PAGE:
Nov. 3 (Bloomberg) -- European stocks declined for the first time in five days as investors awaited the outcome of today’s Federal Reserve meeting to see whether it plans to pump more money into the economy.
Statoil ASA sank 5.4 percent after Norway’s biggest oil and gas company cut its production forecast. Anheuser-Busch InBev NV dropped the most in three months as the brewer’s profit growth missed estimates. Gambling companies Bwin Interactive Entertainment AG and PartyGaming Plc tumbled more than 7 percent as Barclays Plc downgraded the shares.
The Stoxx Europe 600 Index slipped 0.4 percent to 266.51 at the 4:30 p.m. close of trading in London. The Fed concludes a two-day meeting after the close of European trading today and will likely pledge to purchase $500 billion or more in securities to support growth, according to 29 of 56 economists surveyed by Bloomberg.
“The market’s expectations on the outcome of the Fed meeting are very high and we’re in a tense situation at the moment,” said Jens Finkbeiner, who oversees about $210 million at F+M Financial GmbH in Frankfurt. “We should see a clear trend after the meeting but the question is of course: in which direction? I do not exclude the possibility of a correction as the market has been rising sharply.”
The Stoxx 600 has rallied 6.1 percent since Aug. 27, when Federal Reserve Chairman Ben S. Bernanke said the bank “will do all that it can” to keep the economic recovery on track.
National benchmark indexes declined in 15 of the 18 western European markets today. The U.K.’s FTSE 100 slipped 0.2 percent. France’s CAC 40 and Germany’s DAX dropped 0.6 percent. Spain’s IBEX 35 slid 1.8 percent amid renewed concern that the region’s weakest economies will struggle to fund their budget deficits.
“There are concerns again,” said Luis Benguerel, a trader at Interbrokers Espanola de Valores in Barcelona. “The bond market is telling you some problems in Europe’s economies are far from over.”
The cost of insuring Irish sovereign debt surged to a record as credit-default swaps on Allied Irish Banks Plc subordinated debt signaled a 63 percent probability of default within five years.
The U.S. Institute for Supply Management’s index of non-manufacturing businesses, which covers about 90 percent of the American economy, rose to 54.3 in October from 53.2 a month earlier, the group said today. Other releases showed U.S. factory orders and company payrolls climbed more than forecast.
The data followed yesterday’s U.S. midterm elections, in which the Republicans took control of the House while falling short of winning a majority in the Senate.
Statoil slid 5.4 percent to 122.4 kroner after cutting its full-year production target because of halts at fields and missing analysts’ estimates for adjusted profit.
AB InBev retreated 3.2 percent to 43.45 euros, the biggest drop since Aug. 6. The world’s largest brewer reported third-quarter profit growth that missed analysts’ estimates because of increased spending on advertising and the cost of expansion in emerging markets.
Bwin plunged 7.1 percent to 30.08 euros and PartyGaming tumbled 7.5 percent to 221.1 pence as the online gambling companies that are in the process of merging were cut to “underweight” from “overweight” at Barclays. The brokerage cited “concerns over future regulation” with “downside risk from German and Greek regulation.”
Logica Plc declined 3.2 percent to 129 pence, leading a measure of technology shares to the biggest drop among 19 industry groups in the Stoxx 600. The Anglo-Dutch computer-services provider said third-quarter orders fell 8.6 percent, citing “fewer large deals closing in the summer” and “slower decision making in the U.K. public sector.”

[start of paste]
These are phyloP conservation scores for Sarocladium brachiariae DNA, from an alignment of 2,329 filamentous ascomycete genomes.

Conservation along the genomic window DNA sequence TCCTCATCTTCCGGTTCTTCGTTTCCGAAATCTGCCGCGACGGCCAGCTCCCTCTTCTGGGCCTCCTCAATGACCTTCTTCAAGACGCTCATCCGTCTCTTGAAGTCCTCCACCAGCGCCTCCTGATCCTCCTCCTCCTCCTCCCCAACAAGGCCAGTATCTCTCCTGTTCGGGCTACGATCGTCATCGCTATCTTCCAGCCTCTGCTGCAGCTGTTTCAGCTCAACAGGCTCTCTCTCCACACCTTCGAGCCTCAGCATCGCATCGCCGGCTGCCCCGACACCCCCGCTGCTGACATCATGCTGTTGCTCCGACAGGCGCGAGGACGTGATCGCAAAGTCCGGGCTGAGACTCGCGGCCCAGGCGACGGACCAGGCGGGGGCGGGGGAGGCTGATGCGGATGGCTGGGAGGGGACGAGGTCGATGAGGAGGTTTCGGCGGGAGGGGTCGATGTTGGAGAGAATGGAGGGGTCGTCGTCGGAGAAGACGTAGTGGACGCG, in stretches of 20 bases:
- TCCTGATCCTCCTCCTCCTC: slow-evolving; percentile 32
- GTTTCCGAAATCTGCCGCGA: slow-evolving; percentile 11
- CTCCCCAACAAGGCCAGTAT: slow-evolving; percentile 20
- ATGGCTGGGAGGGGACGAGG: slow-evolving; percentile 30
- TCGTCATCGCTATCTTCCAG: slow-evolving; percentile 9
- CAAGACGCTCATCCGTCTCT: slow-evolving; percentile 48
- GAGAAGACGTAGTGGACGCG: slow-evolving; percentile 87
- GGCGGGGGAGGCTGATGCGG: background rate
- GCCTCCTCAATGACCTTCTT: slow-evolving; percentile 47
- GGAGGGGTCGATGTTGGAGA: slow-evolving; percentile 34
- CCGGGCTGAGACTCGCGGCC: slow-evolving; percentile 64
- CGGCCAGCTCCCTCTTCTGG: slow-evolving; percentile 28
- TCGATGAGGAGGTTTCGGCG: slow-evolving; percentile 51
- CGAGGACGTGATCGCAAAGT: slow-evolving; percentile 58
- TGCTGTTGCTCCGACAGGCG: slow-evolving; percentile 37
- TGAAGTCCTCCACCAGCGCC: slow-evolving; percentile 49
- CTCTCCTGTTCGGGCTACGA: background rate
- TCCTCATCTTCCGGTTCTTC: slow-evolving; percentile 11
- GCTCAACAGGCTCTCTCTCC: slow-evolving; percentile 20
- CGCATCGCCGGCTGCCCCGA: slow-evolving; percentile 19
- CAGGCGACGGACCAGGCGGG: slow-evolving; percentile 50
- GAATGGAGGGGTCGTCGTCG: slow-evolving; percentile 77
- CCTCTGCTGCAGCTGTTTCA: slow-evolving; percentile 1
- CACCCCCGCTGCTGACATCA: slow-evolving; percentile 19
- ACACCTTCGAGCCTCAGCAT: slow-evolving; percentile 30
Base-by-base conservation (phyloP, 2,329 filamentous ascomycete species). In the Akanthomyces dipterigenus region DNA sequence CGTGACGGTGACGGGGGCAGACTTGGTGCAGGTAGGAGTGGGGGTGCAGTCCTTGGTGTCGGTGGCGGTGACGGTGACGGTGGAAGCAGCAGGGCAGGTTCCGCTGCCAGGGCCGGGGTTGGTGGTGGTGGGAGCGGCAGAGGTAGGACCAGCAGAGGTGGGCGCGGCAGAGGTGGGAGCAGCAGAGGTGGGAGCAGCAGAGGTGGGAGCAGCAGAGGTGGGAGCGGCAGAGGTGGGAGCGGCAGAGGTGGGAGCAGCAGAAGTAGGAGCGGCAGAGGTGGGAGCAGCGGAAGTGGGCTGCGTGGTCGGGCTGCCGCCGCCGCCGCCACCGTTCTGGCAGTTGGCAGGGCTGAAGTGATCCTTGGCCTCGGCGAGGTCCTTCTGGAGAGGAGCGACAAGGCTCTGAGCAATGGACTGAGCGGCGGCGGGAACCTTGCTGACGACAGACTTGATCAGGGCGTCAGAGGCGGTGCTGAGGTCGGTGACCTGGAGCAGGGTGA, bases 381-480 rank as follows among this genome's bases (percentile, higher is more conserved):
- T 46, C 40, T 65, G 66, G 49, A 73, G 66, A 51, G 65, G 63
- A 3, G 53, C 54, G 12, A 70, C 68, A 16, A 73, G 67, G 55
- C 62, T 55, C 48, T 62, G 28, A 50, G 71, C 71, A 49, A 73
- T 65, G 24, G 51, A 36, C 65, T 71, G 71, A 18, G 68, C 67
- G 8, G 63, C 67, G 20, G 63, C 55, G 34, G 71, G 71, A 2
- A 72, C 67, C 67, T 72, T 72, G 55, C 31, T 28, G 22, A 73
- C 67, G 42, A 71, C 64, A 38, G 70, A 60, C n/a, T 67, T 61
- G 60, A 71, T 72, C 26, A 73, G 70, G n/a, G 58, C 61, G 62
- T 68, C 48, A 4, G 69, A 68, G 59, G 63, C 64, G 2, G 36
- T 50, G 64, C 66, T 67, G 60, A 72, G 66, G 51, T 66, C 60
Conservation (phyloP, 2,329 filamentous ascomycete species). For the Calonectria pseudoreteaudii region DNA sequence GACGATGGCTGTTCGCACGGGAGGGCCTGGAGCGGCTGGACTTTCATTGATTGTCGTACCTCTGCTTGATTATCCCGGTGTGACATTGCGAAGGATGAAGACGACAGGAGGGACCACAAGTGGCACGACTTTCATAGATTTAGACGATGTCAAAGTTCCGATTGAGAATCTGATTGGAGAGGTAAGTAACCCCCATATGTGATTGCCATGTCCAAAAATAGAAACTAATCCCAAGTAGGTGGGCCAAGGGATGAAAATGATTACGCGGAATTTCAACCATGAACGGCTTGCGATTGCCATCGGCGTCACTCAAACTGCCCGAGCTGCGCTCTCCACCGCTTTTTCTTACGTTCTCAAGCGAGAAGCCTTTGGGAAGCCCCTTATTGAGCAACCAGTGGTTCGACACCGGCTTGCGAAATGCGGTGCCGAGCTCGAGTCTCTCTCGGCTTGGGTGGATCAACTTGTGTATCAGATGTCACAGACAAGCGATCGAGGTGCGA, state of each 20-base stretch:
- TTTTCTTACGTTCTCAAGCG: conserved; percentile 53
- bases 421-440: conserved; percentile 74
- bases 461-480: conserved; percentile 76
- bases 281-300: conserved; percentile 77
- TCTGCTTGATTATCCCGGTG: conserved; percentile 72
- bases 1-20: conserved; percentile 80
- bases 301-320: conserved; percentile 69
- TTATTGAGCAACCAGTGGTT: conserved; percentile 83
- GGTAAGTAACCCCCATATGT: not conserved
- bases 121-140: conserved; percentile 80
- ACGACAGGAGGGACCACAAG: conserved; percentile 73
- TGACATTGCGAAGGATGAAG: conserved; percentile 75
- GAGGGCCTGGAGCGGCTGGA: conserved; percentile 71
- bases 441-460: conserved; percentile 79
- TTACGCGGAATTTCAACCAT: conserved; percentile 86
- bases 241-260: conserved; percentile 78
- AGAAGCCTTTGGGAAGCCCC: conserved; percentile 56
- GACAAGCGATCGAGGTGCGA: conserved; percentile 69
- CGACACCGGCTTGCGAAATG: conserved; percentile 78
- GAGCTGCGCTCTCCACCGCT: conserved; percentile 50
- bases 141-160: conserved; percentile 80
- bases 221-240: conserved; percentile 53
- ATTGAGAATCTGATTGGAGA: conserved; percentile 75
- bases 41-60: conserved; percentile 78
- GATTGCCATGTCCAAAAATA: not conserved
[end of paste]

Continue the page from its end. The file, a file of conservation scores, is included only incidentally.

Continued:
Next Plc dropped 2.2 percent to 2,180 pence, leading retailers lower. The U.K.’s second-biggest clothing retailer forecast a “tougher” end to the year after a sales decline worsened in the third quarter.
Cobham Plc plunged 9.5 percent to 211.5 pence after the world’s largest maker of airborne-refueling equipment said organic profit growth may be limited this year, held back by delays to defense and security contracts in the U.S.
Meda AB slid 8 percent to 50.5 kronor after Sweden’s second-largest health-care company said nine-month sales fell to 8.56 billion kronor ($1.3 billion) from 9.92 billion kronor the same period last year.
Spanish Stocks Slide
Spain’s IBEX 35 sank the most in six weeks as Banco Santander SA and Banco Bilbao Vizcaya Argentaria SA retreated.
BBVA, which yesterday said it will hold a 5.06 billion-euro ($7 billion) rights offer to help fund the purchase of a stake in Turkiye Garanti Bankasi AS, fell 3.5 percent to 8.90 euros.
Santander, Spain’s biggest bank, dropped 3.5 percent to 8.69 euros as Antonio Horta-Osorio left as head of the U.K. unit to join Lloyds Banking Group Plc. Lloyds, Britain’s largest mortgage lender, increased 2.7 percent to 69.2 pence.
Societe Generale SA climbed 1.9 percent to 42.91 euros after France’s second-largest bank said profit more than doubled. Third-quarter net income rose to 896 million euros from 426 million euros a year earlier, the Paris-based lender said. That beat the 688 million-euro average analyst estimate.
Coloplast A/S, the world’s largest maker of ostomy and urology products, surged 10 percent to 742 kroner, the highest level since at least 1995. Fourth-quarter net income of 368 million kroner ($69.3 million) exceeded the 345 million-krone average estimate in a Bloomberg survey of nine analysts.
Lundin Petroleum AB climbed 7.9 percent to 67.95 kronor after Sweden’s largest oil explorer reported net income of $26.6 million. Analysts had estimated net income of $21.8 million, according to a survey compiled by Bloomberg.
To contact the reporter on this story: Julie Cruz in Frankfurt at email@example.com.
To contact the editor responsible for this story: David Merritt at firstname.lastname@example.org.